Dhu Varren Woods Nature Area


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Dhu Varren Woods Nature Area is a 13.58 acre park located off Dhu Varren Road on the city’s north side. View the Ann Arbor Parks and Nature Areas map​ for location context. The ecosystem consists of woodland, wetland and shrubland. Glaciers once melted here, depositing the gravel and other rock that form the hills. The Traver Creek watershed extends in to this park. In the woods, a hiker can find beech and maple and the more typical oak and hickory trees. The woods for the most part are open, and a trail circles the park. There is also a small wetland that connects to the Foxfire South Park wetland area. This wetland generally keeps visitors from crossing between the two nature areas.

American toads, spring peeper frogs, and pileated woodpeckers have been observed in the park. Native plants of note include sedge, whorled loosestrife, shrubby cinquefoil, pawpaw, rue anemone, flowering dogwood, small fringed gentian, sharp-fruited rush and northern bog violet. The not-so-common black maple may be found down by the creek. Bitternut and shagbark hickories abound at the tops of the hills.​

Park Notices

Unless otherwise posted per City Council resolution, when a park is closed, no person shall remain in or enter it other than to quietly sit or walk.​

Refer to Chapter 39 of the City of Ann Arbor Code of Ordinances for park regulations and rules.

Park Hours

6 a.m. – Midnight



Unpaved Trails



Access and Parking

Dhu Varren Woods Nature Area can be accessed via a trailhead entrance located on the south side of Dhu Varren Road, across the street from Birchwood Drive. There is street parking on Birchwood.​​​​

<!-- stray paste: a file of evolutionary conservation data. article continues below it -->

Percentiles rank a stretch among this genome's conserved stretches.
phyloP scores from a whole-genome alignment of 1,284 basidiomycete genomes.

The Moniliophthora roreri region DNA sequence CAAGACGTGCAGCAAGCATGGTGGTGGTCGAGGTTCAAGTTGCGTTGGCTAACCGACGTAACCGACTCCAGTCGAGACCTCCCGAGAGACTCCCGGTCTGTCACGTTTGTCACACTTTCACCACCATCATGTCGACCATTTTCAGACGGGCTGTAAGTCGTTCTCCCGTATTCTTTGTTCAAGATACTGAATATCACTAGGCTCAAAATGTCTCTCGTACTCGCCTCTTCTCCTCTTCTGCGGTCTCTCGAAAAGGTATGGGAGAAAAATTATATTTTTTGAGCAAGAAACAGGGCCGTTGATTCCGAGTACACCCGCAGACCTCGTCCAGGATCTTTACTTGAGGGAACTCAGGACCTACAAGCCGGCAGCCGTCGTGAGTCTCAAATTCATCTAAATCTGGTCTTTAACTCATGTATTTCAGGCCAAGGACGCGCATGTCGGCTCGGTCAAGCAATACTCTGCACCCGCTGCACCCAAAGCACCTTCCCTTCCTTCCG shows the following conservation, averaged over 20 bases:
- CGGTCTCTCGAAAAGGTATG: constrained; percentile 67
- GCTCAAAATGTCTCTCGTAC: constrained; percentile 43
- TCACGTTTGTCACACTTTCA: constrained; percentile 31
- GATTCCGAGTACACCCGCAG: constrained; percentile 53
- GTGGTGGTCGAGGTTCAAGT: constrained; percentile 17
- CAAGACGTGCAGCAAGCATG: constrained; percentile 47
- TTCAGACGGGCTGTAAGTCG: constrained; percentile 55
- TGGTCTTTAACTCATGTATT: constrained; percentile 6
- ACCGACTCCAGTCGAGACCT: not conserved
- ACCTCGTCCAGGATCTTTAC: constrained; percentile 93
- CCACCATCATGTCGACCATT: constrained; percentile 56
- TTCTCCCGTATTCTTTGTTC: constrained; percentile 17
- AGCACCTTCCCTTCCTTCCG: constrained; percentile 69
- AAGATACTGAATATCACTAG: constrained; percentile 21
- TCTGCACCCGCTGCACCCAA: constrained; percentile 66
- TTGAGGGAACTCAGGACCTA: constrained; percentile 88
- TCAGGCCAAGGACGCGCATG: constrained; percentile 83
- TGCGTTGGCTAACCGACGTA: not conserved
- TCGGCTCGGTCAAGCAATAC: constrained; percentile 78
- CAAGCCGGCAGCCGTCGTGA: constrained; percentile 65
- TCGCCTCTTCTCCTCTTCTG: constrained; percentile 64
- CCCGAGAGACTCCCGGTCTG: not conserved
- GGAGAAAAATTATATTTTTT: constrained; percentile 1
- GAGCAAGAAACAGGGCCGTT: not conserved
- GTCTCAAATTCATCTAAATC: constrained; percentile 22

The park can be accessed on foot from the neighborhood across Dhu Varren. There is no sidewalk along Dhu Varren. There are bike lanes along most of Dhu Varren near the park. There are no bike racks at the park.

The park is close (within a mile) to several other parks and nature areas, including Placid Way Park, Foxfire East Park, Foxfire West Park, Buttonbush Nature Area, Foxfire North Park and Olson Park.


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Public Transportation

The nearest ​bu​​s stop ​​​is on Dhu Varren Road, immediately across the street from the park's entrance. Visit TheRide​ for closest stops and route details or check out the parks ride guide​​.​​​


Ann Arbor's city parks sit on the ancestral and traditional homelands​ of several indigenous Native peoples. Read a land acknowledgement​​ from the city and learn more a​bout the early history of the land here.​​

The land that comprises​ Dhu Varren Woods Nature Area and Traver Creek Nature Area​ was annexed by the City of Ann Arbor from Ann Arbor Township in 1993, after the two properties were bought by the city.  The two properties were known as the Sias Properties. The Michigan Natural Resources Trust Fund provided a grant of $292,259 toward the purchase price of $584,518.​

Read an article from a Natural Area Preservation newsletter highlighting Dhu Varren Woods and the glacial topography of the area:

2011 A Winter Recitation: Dhu Varren Woods Nature Area​ by Rob Schubert

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